Share this Page URL

Chapter 12. Wide Receiver: Creating Pano... > Automated Pano Stitching with Photom... - Pg. 359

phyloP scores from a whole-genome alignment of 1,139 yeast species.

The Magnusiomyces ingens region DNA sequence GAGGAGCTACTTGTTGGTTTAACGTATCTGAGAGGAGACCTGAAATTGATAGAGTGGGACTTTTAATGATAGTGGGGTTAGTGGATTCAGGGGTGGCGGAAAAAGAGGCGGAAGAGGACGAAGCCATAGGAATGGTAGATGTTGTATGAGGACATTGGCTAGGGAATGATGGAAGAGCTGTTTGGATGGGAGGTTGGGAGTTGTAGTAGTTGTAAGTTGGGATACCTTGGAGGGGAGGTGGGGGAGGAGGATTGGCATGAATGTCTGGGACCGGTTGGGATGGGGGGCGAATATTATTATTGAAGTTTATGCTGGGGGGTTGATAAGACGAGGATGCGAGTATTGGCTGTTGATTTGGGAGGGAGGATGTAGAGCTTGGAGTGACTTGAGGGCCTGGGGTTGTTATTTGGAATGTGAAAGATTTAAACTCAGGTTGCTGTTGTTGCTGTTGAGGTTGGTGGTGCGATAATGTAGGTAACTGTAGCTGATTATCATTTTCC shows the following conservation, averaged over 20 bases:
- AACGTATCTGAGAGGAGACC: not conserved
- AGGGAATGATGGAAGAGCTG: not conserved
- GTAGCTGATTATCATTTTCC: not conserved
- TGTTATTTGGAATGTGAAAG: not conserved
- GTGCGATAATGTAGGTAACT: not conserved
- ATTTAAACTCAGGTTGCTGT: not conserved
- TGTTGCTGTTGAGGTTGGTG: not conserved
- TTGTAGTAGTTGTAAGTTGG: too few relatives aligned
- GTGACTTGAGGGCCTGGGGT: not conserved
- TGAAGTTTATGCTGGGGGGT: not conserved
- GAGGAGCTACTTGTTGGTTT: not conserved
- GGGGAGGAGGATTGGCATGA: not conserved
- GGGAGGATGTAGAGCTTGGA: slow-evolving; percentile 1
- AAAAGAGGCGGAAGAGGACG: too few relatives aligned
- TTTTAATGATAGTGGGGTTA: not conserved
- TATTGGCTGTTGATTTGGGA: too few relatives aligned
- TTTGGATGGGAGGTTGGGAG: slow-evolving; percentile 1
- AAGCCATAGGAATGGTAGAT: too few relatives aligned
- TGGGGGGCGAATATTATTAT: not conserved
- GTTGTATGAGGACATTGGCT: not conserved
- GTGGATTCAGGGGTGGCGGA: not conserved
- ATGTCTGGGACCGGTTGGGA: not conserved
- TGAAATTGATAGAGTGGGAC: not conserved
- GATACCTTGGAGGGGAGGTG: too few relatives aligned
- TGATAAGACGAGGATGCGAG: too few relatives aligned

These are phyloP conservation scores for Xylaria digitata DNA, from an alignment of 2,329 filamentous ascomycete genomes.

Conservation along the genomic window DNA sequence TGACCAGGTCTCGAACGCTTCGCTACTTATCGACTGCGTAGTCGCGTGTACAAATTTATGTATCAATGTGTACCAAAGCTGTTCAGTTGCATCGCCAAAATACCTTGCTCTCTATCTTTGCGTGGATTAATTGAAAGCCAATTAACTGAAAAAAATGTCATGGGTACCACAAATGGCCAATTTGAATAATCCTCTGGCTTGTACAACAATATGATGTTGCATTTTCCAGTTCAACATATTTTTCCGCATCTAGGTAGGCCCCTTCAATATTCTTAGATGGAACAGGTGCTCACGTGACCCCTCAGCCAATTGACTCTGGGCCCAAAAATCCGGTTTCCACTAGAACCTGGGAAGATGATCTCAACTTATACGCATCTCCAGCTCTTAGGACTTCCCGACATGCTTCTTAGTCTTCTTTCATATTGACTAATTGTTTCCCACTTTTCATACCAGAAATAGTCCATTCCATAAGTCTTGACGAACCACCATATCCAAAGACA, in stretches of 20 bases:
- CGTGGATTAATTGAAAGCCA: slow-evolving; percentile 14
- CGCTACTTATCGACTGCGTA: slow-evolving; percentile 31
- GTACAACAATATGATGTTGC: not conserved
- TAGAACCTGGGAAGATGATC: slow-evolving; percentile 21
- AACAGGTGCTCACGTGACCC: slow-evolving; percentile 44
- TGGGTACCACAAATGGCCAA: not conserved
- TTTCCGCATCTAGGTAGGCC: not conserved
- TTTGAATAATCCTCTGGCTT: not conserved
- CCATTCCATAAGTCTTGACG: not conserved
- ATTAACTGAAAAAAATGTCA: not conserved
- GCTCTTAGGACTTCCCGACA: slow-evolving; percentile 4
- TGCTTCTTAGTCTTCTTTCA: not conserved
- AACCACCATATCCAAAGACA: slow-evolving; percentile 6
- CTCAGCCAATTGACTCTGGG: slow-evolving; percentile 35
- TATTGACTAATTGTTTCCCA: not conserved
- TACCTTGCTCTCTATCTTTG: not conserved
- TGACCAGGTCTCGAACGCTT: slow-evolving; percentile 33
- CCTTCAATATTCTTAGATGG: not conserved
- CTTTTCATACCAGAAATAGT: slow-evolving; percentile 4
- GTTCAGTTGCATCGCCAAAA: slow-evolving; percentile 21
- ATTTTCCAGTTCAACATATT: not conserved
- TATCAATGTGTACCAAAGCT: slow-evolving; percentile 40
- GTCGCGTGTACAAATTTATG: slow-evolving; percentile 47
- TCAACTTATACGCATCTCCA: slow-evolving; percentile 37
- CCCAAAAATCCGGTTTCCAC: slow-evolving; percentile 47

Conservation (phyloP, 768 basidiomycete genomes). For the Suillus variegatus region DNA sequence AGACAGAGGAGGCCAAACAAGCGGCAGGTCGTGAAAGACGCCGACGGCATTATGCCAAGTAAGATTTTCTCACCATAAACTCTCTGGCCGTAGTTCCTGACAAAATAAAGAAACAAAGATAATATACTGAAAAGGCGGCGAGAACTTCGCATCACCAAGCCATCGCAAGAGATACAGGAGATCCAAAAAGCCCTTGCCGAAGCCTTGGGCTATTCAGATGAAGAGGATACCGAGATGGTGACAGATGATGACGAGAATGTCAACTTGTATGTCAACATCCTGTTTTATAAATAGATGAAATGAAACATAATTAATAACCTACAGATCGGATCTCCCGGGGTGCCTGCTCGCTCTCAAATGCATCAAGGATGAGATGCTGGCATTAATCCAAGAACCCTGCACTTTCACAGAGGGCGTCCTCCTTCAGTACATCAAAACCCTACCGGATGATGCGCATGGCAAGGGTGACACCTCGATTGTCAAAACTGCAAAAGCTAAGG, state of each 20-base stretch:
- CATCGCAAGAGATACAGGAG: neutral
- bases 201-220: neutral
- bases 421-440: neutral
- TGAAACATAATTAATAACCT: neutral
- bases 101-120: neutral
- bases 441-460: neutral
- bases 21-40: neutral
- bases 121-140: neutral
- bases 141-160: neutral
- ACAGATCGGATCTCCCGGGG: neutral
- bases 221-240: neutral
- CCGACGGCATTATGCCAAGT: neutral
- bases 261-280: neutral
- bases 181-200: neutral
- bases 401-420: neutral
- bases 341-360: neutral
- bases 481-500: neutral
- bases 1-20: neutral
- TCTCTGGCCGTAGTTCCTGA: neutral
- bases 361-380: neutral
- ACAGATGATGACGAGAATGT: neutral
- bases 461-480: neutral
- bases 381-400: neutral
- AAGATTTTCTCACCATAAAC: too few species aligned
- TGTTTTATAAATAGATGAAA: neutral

The Photoshop CS2 Book for Digital Photographers Step Twelve: More likely what you'll get (especially if you handheld your camera or didn't allow enough overlap) is a warning dia- log letting you know that Photomerge "ain't gonna do it for you" (that's a tech- nical phrase coined by Adobe's Alabama tech office). In other words--it's up to you. So if you've had problems since Step 3, read on. Step Thirteen: Once you click OK in that warning dialog, Photomerge will try to merge as many segments together as possible. The segments it can't merge will be placed in the Lightbox (the horizon- tal row across the top of the dialog). Although Photomerge didn't do all the work for you, it can still help--just make sure the Snap to Image checkbox (in the bottom right-hand corner) is turned on. Step Fourteen: Using the Select Image tool (the hol- low arrow at the top of the Toolbox on the left), drag a segment from the Lightbox into your work area near the first image. When you get close to the main image, release your mouse button. If Photomerge sees a common overlap- ping area, it will snap them together and blend any visible edges (thanks to Snap to Image). If you need to rotate a segment, click on it with the Select Image tool first, then switch to the Rotate Image tool (R), and click-and- drag within the segment to rotate it. When the images are stitched together, click OK. You'll have a little cropping to do, but outside of that, Photomerge does most of the work. Creating Panoramas Chapter 12 359